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Keywords: Quality, EMR.
Citation: deBronkart D. Who gets to define quality? J Participat Med. 2011 Mar 14; 3:e13.
Published: March 14, 2011.
Competing Interests: The author has declared that no competing interests exist.

The Problem

After three years of looking at US health care, trying to figure out why it refuses to improve, I have a humble but impatient suggestion: When we talk about quality, we should only include measures that patients agree define quality. Talk about other metrics, but don’t call them quality, and don’t think that adjusting them is improving quality.

Why? Because we have a big, intractable safety problem in American health care — thousands of accidental killings a month — so improving quality is urgent; and because other industries have shown that successful process improvement starts with defining quality as “what the customer finds valuable.” In health care we don’t do that — we think customers (patients) don’t know enough. And I suspect that’s a root cause of why quality doesn’t improve.

The Urgency

Most readers will know that in November two disturbing, depressing studies were released, showing little or no progress in the more than 10 years of effort since the publication of “To Err Is Human”:[1]

  • The New England Journal of Medicine reported on North Carolina’s four years of trying to improve safety, and “found that harms remain common, with little evidence of widespread improvement.[2]”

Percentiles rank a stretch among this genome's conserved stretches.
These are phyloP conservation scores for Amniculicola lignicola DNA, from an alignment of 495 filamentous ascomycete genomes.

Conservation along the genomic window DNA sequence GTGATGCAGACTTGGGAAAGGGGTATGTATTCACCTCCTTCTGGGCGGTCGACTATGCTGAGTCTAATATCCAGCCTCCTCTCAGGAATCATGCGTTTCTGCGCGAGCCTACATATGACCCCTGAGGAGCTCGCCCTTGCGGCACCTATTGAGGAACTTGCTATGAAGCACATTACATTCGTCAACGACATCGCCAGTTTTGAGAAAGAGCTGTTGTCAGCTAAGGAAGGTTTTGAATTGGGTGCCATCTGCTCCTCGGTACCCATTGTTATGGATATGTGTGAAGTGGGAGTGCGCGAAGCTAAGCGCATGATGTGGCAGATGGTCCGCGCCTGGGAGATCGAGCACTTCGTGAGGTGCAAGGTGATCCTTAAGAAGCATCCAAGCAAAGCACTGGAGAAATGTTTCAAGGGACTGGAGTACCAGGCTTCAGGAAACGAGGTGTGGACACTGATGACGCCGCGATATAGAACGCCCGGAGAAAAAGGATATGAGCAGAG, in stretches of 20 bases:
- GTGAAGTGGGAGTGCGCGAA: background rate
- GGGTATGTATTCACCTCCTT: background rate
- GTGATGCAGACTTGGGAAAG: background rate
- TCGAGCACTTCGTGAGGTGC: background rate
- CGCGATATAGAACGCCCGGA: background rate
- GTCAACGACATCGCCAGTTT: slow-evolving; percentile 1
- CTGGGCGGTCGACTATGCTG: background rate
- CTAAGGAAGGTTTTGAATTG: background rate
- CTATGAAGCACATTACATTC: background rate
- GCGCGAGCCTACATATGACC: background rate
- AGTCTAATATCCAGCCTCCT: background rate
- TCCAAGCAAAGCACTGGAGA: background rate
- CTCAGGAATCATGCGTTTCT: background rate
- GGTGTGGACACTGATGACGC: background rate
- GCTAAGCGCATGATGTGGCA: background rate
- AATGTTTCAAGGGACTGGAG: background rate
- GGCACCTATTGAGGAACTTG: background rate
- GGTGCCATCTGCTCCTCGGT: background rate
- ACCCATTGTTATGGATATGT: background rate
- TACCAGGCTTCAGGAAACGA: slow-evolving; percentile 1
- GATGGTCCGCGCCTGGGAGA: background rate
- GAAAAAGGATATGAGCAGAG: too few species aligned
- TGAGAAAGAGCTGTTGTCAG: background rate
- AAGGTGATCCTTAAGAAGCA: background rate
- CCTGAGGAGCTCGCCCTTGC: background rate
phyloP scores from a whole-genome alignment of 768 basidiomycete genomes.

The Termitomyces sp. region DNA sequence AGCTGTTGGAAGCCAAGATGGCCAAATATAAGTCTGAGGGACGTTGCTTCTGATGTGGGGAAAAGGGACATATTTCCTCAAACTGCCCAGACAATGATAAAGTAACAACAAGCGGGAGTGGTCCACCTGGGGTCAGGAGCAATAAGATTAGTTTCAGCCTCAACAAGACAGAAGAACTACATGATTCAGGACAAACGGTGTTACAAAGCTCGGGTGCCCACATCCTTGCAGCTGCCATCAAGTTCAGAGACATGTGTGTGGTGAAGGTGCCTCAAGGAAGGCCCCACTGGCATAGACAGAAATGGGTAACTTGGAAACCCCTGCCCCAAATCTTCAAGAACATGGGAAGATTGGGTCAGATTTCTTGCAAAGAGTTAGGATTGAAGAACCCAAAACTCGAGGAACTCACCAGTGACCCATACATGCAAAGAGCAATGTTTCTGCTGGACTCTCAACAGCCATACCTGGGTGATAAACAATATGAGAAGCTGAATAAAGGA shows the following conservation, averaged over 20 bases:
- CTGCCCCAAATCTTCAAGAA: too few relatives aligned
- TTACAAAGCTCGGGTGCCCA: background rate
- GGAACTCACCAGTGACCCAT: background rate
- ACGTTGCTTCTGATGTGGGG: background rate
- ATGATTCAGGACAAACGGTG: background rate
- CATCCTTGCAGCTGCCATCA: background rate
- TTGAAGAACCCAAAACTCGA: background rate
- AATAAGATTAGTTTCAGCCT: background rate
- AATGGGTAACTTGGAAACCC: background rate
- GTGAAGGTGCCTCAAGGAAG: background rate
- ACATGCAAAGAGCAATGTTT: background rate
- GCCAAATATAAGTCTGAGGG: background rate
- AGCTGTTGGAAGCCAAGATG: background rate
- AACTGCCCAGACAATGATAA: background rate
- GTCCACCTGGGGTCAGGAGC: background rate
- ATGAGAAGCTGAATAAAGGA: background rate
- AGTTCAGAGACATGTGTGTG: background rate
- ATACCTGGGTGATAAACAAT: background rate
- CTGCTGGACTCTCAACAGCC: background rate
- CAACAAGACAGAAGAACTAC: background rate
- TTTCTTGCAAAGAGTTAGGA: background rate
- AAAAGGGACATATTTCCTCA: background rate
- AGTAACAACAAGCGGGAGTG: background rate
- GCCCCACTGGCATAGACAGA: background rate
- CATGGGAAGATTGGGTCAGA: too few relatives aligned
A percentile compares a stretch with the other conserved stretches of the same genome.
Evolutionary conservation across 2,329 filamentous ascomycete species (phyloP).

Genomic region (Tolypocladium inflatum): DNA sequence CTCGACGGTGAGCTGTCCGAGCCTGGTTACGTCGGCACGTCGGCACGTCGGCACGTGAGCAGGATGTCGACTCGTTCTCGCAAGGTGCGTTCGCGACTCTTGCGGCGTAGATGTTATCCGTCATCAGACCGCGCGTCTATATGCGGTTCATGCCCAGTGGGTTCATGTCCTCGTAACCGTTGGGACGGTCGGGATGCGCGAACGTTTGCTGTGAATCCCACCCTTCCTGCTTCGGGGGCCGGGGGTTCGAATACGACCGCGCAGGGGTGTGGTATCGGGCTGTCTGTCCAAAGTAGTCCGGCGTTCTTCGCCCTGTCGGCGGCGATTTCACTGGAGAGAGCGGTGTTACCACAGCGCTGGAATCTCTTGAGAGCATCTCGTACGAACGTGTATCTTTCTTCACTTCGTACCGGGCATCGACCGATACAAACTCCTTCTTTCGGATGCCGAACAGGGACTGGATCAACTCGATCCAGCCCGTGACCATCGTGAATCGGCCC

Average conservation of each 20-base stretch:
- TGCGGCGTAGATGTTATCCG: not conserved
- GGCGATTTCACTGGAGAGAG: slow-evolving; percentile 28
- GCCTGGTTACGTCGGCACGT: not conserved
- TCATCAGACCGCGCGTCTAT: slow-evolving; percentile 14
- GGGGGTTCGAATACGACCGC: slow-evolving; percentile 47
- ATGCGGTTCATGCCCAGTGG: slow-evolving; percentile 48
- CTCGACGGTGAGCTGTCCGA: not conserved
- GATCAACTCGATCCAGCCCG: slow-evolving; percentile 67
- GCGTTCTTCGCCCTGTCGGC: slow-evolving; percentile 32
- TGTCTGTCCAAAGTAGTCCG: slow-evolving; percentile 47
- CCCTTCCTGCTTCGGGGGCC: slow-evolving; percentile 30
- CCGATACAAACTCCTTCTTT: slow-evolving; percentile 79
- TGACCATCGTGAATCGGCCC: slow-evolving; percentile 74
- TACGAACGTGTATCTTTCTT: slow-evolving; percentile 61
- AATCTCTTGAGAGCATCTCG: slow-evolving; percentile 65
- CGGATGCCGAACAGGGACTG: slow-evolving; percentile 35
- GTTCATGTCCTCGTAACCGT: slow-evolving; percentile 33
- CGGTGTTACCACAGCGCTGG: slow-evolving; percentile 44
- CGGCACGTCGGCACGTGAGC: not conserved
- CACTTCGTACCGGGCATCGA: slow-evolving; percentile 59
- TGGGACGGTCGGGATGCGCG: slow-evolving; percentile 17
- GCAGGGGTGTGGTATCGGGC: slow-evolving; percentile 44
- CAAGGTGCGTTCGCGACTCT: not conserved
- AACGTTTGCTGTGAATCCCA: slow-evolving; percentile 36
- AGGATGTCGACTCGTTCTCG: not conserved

• The HHS Inspector General looked at a month of Medicare data and projected that we have 15,000 accidental deaths per month (500/day) and 134,000 cases of non-trivial harm (over 4000/day). And that’s only among Medicare patients — people over 65.[3]

Is It Sane to Let Customers Define Quality in a Complex Profession?

It was true in the auto industry and it’s true in medicine: When highly trained, technically skilled people are told something new is more important than their opinions, egos can get in the way; who wants to give up being the most valuable opinion? Years ago Detroit’s best experts told Congress it wasn’t possible to build a safer, more efficient car: “We know what we’re talking about; this is our industry!” But Japan listened to consumers and did it anyway.

Changing the “quality compass” in no way diminishes the value of those skilled services. Our voyage can’t succeed without those skills – but they’re the ship’s engine, not its compass.

Mark Graban, author of Lean Hospitals, cites this example from Wisconsin health system ThedaCare, which implemented “lean thinking”: “When working on lean in the birthing suites, the staff and leaders thought it was about efficiency for staff. The mothers on the team said ‘hey, when you’re running in and out of the room constantly, it’s not a calm peaceful environment.’ So there was a far softer edge to the need to make sure the rooms were properly stocked and supplied. It wasn’t just about ‘avoid walking back and forth’ it became more about ‘create the right environment for the mother and baby.'”[4]

That is customer centered/patient centered care … it’s not just the biological outcome but whether we feel well taken care of.

Let Us Scrutinize Every Definition of Quality

January’s Archives of Internal Medicine included a retrospective analysis of EMR data and found “no consistent association between EHRs and [clinical decision support systems] and better quality. These results raise concerns about the ability of health information technology to fundamentally alter outpatient care quality.[5]” This article brought quality definitions to a head in a new way, which we discussed on